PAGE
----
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March 2004: This Month's Highlights
Psychiatric Services 2004; doi: 10.1176/appi.ps.55.3.217
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The economic burden of bipolar disorder, which affects nearly 2 percent of the U.S. population, is estimated to be $45 billion annually. A recent report found that one in three persons with the disorder fails to take at least 30 percent of prescribed medication. In this issue, a review by Martha Sajatovic, M.D., and her colleagues examines the limited literature on enhancing adherence to treatment among patients with bipolar disorder—a complex clinical challenge. Data from the 11 controlled trials reviewed in the article are promising and reflect a growing understanding of how best to manage this illness. Interventions that have been shown to be effective include interpersonal group therapy, cognitive-behavioral therapy, group sessions for partners of persons with bipolar illness, and patient and family psychoeducation. Effective therapies are patient focused and occur in the context of long-term management of illness that incorporates a good understanding of medications and their risks and benefits (see page 264).

In this month's Patient Safety Forum, a new quarterly feature designed to encourage attention to medical errors in psychiatry and edited by Benjamin Grasso, M.D., four expert discussants—from the Dana-Farber Cancer Institute, the Medicare Rights Center, Johns Hopkins Hospital, and the Institute of Medicine—address the question, What is a reasonable first-year strategic plan to better address medication errors in psychiatry? Their responses cover the importance of leadership's involvement at the board, clinical, and administrative levels; structural inadequacies of the Medicare system, which arguably hit psychiatric patients disproportionately hard and which will require alliances between the psychiatric profession and consumer advocate groups; four steps that one institution has taken during the first year of a strategic plan to reduce medication errors; and projects conducted by the Institute of Medicine in the area of health care quality, with an emphasis on systems improvement, data standards, and process improvements as ways of avoiding errors in psychiatry and in all branches of medicine (see page 259).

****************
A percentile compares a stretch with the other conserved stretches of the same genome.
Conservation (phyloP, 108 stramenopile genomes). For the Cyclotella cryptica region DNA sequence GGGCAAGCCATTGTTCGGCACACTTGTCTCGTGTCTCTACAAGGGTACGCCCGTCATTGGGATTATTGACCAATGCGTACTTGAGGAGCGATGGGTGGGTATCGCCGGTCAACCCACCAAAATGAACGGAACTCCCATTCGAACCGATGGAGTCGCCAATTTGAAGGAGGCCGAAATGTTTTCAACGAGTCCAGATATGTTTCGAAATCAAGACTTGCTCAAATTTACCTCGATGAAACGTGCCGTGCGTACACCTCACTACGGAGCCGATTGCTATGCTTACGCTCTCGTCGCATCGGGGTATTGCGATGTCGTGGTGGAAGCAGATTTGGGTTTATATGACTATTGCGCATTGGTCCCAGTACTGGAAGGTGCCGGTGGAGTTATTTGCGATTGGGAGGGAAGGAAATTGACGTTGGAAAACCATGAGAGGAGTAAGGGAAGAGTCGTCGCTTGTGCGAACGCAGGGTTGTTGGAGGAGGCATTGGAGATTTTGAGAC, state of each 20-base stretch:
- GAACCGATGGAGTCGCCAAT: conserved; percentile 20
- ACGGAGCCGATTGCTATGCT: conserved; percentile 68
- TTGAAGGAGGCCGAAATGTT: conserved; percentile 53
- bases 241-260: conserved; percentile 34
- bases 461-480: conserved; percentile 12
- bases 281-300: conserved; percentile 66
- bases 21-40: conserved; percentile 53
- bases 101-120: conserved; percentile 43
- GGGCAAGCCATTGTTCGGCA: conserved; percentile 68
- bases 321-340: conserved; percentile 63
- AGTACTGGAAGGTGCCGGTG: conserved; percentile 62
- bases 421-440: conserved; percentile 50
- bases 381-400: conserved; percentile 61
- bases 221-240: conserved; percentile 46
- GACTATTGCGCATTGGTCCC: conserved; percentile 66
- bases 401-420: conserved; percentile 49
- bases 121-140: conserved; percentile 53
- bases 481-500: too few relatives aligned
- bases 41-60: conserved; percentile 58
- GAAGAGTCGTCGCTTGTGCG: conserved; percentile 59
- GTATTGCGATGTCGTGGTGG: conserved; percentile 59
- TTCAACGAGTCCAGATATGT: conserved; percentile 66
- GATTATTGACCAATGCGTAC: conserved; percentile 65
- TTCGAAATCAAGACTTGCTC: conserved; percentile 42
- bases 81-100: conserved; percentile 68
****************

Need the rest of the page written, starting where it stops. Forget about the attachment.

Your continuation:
Given the high rate of co-occurrence of substance abuse and mental disorders, integrated service delivery is of vital concern for clients of substance abuse treatment centers. Hannah K. Knudsen, Ph.D., and her colleagues used survey data from the National Treatment Center Study to identify the proportion of private substance abuse treatment centers that offered psychiatric programs between 1995 and 2001. They found that about 59 percent of private centers offered a psychiatric program and that this proportion did not change significantly over the study period. The proportion of centers that referred clients with severe mental illness to external providers increased significantly over time, from 57 percent to 67 percent. For-profit and hospital-based centers were significantly more likely to offer psychiatric programs and less likely to refer severe cases to other providers. Thus it would appear that integrated care for clients with dual diagnosis is becoming less available (see page 270).

Telephone surveys conducted with large samples of New York City residents one to two months after the attack on the World Trade Center and four to five months after the attack indicate that increases in the use of mental health services and psychotropic drugs were modest and decreased over time. Joseph A. Boscarino, Ph.D., M.P.H., and his associates found that those who used services four to five months after the attack were depressed, had posttraumatic stress disorder, or reported experiencing four or more lifetime traumatic events or two or more stressful life events in the past year. Those who used medications were more likely to report life stresses in the past year, to have a primary care physician, and to be between the ages of 25 and 64. African Americans and Hispanics were significantly less likely than white respondents to have used services or medications after the attack (see page 274).

• The Emergency Psychiatry column addresses the question of whether psychiatrists in emergency settings can predict which youths will turn violent and, if not, what can be done to ensure youth and public safety (see page 223).

• The Multimedia Reviews column examines the burgeoning popularity of weblogs, newsfeeds, and social software and how technological developments are changing the way we gather information (see page 247).

• A new information system at two Veterans Affairs medical centers is improving care for outpatients with schizophrenia (see page 253).

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